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Can't get started with Observables and ganja.js

I am newer to Observables and new to ganja.js and frustrated by my inability to get through the second lines of either Tom McWright’s notebook “Simpler ganja example” or one of Steven De Keninck’s examples from his Intro to ganja. I’m missing something fundamental and trivial. The two lines, which I copied and pasted into the notebook, are:
Algebra = require (‘ganja.js’) //correctly returns Algebra = ƒ(p, q, r)
Algebra(2, 0, 1, () => { // yields a red carot under “A” of Algebra and returns SyntaxError: Unexpected token.
I would dearly love to be able to use these two tools. Thank you.

Sometimes syntax errors can happen if you capture a space-like character that isn’t really a space in your copy and paste buffer. Seems to work for me:- Community Help / Tom Larkworthy / Observable

Thank you—I hoped that would work, but have also (again) retyped it (rather than copy/paste) and get the same result. Frustrating!


It will be easier to help you if we can see your code. Can you please publish your notebook as “unlisted” and share the link here?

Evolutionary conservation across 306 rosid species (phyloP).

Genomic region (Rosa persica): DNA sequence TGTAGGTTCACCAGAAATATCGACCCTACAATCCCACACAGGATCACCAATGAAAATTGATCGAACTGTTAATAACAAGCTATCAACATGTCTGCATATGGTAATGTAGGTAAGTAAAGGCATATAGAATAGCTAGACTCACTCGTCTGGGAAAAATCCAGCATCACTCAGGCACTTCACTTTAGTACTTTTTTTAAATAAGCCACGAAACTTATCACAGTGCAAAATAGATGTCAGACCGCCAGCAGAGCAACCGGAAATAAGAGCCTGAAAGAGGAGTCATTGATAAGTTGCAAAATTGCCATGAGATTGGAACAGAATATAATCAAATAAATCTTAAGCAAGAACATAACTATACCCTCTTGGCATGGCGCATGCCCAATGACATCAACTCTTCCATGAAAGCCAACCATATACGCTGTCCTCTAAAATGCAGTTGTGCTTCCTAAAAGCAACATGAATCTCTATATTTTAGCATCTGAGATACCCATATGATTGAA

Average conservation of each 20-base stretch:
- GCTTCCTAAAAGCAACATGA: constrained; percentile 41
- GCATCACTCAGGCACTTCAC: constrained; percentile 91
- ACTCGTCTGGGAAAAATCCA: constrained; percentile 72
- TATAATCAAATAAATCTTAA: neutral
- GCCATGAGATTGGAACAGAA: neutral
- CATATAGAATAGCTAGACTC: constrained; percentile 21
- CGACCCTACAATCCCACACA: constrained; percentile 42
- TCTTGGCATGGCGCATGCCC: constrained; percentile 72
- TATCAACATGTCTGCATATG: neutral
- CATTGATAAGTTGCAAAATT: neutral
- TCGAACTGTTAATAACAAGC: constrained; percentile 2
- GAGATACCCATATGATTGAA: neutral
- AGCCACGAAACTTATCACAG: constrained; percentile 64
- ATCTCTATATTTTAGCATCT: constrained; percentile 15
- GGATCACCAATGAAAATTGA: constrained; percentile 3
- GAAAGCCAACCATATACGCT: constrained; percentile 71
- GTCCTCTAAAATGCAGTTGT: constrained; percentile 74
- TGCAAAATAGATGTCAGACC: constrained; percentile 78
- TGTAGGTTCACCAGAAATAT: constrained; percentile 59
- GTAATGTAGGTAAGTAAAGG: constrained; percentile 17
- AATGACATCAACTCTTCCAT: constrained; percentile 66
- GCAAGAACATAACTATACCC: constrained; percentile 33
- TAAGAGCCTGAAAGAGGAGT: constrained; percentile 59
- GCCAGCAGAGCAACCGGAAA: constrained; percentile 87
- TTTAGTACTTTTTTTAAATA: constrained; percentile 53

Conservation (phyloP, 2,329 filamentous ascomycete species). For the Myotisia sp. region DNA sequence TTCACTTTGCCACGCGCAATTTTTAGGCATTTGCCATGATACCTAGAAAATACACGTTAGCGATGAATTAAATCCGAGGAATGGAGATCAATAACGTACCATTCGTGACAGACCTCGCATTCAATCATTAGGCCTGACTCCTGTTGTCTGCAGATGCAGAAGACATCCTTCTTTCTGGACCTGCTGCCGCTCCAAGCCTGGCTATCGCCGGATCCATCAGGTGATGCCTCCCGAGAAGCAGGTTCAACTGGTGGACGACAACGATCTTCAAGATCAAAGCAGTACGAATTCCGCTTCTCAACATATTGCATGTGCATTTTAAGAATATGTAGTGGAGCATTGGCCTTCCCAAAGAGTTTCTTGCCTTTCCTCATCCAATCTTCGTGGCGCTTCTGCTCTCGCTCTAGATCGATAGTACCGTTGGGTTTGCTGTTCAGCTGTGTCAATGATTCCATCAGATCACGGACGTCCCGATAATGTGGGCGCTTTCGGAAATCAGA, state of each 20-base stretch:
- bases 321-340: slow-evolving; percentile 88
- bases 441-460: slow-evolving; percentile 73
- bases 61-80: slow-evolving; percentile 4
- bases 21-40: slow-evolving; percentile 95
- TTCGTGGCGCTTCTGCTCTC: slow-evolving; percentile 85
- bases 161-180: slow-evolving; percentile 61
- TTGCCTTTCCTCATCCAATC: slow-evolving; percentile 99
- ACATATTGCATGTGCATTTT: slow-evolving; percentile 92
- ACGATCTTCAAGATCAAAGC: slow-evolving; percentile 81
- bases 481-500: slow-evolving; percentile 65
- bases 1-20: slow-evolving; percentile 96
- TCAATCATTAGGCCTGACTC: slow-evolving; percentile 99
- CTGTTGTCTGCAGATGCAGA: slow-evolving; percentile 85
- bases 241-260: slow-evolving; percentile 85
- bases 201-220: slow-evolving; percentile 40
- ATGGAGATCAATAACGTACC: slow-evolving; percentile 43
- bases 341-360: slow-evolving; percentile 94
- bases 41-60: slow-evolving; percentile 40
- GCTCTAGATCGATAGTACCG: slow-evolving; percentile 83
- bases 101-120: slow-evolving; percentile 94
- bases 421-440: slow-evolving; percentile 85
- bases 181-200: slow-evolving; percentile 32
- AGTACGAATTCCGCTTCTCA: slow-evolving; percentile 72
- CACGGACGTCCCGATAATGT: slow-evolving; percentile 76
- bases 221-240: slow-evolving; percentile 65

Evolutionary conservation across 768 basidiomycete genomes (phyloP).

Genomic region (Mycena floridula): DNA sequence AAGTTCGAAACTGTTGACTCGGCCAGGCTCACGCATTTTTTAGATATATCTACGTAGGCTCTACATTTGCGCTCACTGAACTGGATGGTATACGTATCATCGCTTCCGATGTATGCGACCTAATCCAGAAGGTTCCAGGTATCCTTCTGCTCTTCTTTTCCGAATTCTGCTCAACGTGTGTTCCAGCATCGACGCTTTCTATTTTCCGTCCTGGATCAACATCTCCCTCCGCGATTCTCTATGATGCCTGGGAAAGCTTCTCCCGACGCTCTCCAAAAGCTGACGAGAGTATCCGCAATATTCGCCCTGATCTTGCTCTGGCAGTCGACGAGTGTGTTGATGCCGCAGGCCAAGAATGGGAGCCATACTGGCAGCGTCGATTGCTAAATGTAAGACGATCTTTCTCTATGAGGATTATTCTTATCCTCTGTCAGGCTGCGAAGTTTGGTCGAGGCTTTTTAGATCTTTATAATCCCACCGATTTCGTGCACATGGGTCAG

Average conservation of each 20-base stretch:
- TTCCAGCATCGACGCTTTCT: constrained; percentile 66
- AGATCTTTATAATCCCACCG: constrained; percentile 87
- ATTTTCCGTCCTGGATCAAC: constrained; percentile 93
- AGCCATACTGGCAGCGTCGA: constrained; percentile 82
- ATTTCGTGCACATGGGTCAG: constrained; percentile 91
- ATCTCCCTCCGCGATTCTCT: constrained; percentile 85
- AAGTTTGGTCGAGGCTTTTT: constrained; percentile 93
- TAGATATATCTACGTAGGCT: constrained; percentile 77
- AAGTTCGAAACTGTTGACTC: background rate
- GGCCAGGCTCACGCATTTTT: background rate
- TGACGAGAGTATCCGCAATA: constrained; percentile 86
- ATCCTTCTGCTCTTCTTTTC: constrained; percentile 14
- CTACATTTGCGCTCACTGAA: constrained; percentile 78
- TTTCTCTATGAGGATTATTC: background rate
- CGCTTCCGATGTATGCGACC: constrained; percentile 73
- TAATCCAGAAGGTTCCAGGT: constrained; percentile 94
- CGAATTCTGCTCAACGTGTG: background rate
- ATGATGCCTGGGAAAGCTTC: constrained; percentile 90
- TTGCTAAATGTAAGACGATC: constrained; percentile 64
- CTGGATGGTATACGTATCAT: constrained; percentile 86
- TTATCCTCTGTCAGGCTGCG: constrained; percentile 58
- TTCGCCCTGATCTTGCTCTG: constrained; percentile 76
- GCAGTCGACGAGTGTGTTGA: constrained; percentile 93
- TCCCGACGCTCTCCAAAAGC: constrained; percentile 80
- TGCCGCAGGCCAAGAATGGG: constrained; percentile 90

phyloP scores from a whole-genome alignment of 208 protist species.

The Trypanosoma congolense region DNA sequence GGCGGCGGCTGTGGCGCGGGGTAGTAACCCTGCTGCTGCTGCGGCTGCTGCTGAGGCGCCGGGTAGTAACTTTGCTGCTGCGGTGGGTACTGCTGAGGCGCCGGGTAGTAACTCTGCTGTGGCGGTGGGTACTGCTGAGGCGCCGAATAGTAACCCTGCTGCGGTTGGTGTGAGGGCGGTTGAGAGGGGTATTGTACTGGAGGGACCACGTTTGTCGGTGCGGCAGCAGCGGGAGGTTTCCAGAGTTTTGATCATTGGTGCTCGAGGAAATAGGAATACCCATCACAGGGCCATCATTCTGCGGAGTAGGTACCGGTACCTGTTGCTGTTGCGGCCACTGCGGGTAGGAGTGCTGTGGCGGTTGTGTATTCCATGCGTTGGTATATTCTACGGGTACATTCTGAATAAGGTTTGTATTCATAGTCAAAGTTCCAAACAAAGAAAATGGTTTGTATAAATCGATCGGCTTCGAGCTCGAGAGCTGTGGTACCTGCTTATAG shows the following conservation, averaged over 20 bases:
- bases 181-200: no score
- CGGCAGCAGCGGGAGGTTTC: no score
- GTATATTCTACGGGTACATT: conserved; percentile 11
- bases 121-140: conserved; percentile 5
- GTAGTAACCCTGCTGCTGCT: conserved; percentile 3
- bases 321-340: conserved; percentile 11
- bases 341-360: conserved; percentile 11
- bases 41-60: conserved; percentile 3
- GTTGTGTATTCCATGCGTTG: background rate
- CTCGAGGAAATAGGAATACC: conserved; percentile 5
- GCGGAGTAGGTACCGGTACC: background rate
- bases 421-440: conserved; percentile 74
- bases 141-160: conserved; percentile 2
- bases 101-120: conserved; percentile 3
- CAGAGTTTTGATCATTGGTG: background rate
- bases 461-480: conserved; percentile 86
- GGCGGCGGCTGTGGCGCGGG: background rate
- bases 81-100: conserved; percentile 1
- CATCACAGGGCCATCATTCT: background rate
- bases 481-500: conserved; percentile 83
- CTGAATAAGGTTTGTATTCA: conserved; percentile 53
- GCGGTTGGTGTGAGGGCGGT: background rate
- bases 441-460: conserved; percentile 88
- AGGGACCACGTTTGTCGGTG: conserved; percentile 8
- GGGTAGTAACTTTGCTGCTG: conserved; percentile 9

Thank you, too! Here’s the link (I hope).


Here’s the example code that is also in my first link.


Ahhh, you have put two lines of code into one cell. Each line of code is supposed to be a seperate cell. Use the + button to create an additional cell (shown in pic, + is at bottom of left cell menu).


Yeah observable is a notebook environment made up of vertical cells. Like a spreadsheet but 1D. you will get it soon enough…

BTW I have been ‘user testing’ on folks who have never had experience of Observable and this trips up loads of people! People see an example and think that can just paste a block of code.

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Oh my goodness!! I have spent literally hours copying and typing multiple lines of code into cell number “A2” of the “spreadsheet”. I can’t thank you enough. I get it. I knew I was making a stupid error, but could not give up because this is exactly the package I dreamed of discovering. (I already ( 7:30 AM) have an algebraically complicated, physics-related test working.)

Pete Willson